The company that they started together continued to grow and expand until Clorox bought it in 2007 for almost a billion dollars.
Although Burt’s Bees has undergone many changes, it still adheres to some of the principles from its early days. It does not test products on animals, and there’s a long list of ingredients that it refuses to put in its products.
Its products average being 99% natural. Many are 100% natural. The company sends zero waste to landfills and its packages have a high percentage of post-consumer recycled content.
Burt’s Bees Baby Diaper Rash Ointment is 40% zinc oxide. It contains over a dozen other ingredients, mostly plant-based, along with beeswax, of course.
You may be familiar with Aquafor Healing Ointment, often recommended by doctors for cracked skin and for minor wound care. In fact, it is the product most recommended by dermatologists for these purposes.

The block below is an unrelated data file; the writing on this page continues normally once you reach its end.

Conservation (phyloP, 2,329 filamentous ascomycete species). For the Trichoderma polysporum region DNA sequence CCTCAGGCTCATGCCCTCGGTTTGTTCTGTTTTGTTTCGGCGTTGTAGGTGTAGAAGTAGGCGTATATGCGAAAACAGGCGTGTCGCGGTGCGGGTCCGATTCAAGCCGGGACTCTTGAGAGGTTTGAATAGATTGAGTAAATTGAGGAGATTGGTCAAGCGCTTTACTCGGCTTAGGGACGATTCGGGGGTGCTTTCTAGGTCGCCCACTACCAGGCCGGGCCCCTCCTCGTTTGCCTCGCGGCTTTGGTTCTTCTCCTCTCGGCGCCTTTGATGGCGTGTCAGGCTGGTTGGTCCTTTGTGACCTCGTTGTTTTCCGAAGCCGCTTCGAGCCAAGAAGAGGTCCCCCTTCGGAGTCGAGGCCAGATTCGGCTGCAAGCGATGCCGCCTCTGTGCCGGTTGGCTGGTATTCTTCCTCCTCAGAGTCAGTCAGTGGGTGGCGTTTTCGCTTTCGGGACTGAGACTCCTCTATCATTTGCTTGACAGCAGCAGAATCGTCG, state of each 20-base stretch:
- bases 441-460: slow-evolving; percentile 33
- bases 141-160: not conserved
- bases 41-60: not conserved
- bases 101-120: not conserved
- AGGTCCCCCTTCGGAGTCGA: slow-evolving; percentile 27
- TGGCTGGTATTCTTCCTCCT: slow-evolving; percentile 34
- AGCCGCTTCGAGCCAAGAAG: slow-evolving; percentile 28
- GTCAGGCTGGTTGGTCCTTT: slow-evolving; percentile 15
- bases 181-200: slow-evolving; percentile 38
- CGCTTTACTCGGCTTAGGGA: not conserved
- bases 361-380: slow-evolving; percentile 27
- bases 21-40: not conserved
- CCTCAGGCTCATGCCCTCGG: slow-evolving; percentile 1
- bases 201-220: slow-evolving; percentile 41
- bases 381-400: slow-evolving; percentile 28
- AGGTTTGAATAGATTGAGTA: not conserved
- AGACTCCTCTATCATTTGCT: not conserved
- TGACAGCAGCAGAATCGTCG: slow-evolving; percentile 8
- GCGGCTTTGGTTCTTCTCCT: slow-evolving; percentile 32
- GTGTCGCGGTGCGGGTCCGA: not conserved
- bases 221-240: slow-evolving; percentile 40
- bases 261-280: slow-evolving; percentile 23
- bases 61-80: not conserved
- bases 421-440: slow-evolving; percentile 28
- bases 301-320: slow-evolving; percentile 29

Doctors like that it is semi-occlusive, meaning that it is somewhat permeable to moisture and vapor. Thus it allows oxygen to reach the skin and promotes healing.
Aquafor Baby Healing Ointment contains the same ingredients as regular Aquafor. It is 41% petrolatum, just like the regular ointment, and also contains lanolin alcohol, glycerin, ceresin, bisabolol , mineral oil and panthenol.
Aquafor claims that this ointment relieves diaper rash within 6 hours. It is also recommended for chapped lips and for rash that comes from drool or teething.
If you choose to use this ointment for other purposes, you should use extra care not to contaminate it during a diaper change. It’s not a bad idea to buy one tube for baby’s bottom and another for other uses.